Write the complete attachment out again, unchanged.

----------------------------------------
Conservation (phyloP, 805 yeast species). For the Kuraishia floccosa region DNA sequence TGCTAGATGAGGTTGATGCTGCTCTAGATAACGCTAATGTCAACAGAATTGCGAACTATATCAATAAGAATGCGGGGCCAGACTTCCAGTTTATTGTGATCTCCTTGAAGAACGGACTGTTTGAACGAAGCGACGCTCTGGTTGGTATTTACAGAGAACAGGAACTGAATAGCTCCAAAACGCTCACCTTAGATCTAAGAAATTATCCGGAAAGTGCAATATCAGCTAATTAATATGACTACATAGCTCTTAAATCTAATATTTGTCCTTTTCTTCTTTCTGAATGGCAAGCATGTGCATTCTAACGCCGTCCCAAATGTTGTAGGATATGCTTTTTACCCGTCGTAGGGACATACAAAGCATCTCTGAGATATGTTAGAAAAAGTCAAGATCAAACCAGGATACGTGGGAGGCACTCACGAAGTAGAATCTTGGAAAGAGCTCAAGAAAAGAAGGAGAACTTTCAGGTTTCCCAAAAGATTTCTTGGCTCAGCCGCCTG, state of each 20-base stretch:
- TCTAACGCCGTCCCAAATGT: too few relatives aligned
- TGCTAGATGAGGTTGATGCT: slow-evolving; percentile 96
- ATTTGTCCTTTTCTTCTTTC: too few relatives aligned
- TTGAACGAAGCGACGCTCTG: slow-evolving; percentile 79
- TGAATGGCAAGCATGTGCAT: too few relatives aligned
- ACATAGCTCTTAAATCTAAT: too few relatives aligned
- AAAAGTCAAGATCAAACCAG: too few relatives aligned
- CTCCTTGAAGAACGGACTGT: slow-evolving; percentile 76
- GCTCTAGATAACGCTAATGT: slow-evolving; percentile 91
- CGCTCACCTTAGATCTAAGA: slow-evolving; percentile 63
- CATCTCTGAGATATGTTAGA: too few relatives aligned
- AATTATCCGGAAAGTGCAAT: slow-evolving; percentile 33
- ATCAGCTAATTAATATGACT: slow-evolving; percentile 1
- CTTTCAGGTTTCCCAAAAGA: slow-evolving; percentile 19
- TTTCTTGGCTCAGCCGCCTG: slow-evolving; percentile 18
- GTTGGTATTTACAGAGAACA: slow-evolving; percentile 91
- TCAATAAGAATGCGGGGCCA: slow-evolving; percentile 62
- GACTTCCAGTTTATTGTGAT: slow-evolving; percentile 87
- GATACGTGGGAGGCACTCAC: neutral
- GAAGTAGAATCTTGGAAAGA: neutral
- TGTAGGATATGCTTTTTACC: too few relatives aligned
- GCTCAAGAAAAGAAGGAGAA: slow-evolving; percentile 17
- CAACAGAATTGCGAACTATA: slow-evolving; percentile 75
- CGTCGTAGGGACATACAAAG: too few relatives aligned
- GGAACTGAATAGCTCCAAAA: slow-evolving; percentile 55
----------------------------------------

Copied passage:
Conservation (phyloP, 805 yeast species). For the Kuraishia floccosa region DNA sequence TGCTAGATGAGGTTGATGCTGCTCTAGATAACGCTAATGTCAACAGAATTGCGAACTATATCAATAAGAATGCGGGGCCAGACTTCCAGTTTATTGTGATCTCCTTGAAGAACGGACTGTTTGAACGAAGCGACGCTCTGGTTGGTATTTACAGAGAACAGGAACTGAATAGCTCCAAAACGCTCACCTTAGATCTAAGAAATTATCCGGAAAGTGCAATATCAGCTAATTAATATGACTACATAGCTCTTAAATCTAATATTTGTCCTTTTCTTCTTTCTGAATGGCAAGCATGTGCATTCTAACGCCGTCCCAAATGTTGTAGGATATGCTTTTTACCCGTCGTAGGGACATACAAAGCATCTCTGAGATATGTTAGAAAAAGTCAAGATCAAACCAGGATACGTGGGAGGCACTCACGAAGTAGAATCTTGGAAAGAGCTCAAGAAAAGAAGGAGAACTTTCAGGTTTCCCAAAAGATTTCTTGGCTCAGCCGCCTG, state of each 20-base stretch:
- TCTAACGCCGTCCCAAATGT: too few relatives aligned
- TGCTAGATGAGGTTGATGCT: slow-evolving; percentile 96
- ATTTGTCCTTTTCTTCTTTC: too few relatives aligned
- TTGAACGAAGCGACGCTCTG: slow-evolving; percentile 79
- TGAATGGCAAGCATGTGCAT: too few relatives aligned
- ACATAGCTCTTAAATCTAAT: too few relatives aligned
- AAAAGTCAAGATCAAACCAG: too few relatives aligned
- CTCCTTGAAGAACGGACTGT: slow-evolving; percentile 76
- GCTCTAGATAACGCTAATGT: slow-evolving; percentile 91
- CGCTCACCTTAGATCTAAGA: slow-evolving; percentile 63
- CATCTCTGAGATATGTTAGA: too few relatives aligned
- AATTATCCGGAAAGTGCAAT: slow-evolving; percentile 33
- ATCAGCTAATTAATATGACT: slow-evolving; percentile 1
- CTTTCAGGTTTCCCAAAAGA: slow-evolving; percentile 19
- TTTCTTGGCTCAGCCGCCTG: slow-evolving; percentile 18
- GTTGGTATTTACAGAGAACA: slow-evolving; percentile 91
- TCAATAAGAATGCGGGGCCA: slow-evolving; percentile 62
- GACTTCCAGTTTATTGTGAT: slow-evolving; percentile 87
- GATACGTGGGAGGCACTCAC: neutral
- GAAGTAGAATCTTGGAAAGA: neutral
- TGTAGGATATGCTTTTTACC: too few relatives aligned
- GCTCAAGAAAAGAAGGAGAA: slow-evolving; percentile 17
- CAACAGAATTGCGAACTATA: slow-evolving; percentile 75
- CGTCGTAGGGACATACAAAG: too few relatives aligned
- GGAACTGAATAGCTCCAAAA: slow-evolving; percentile 55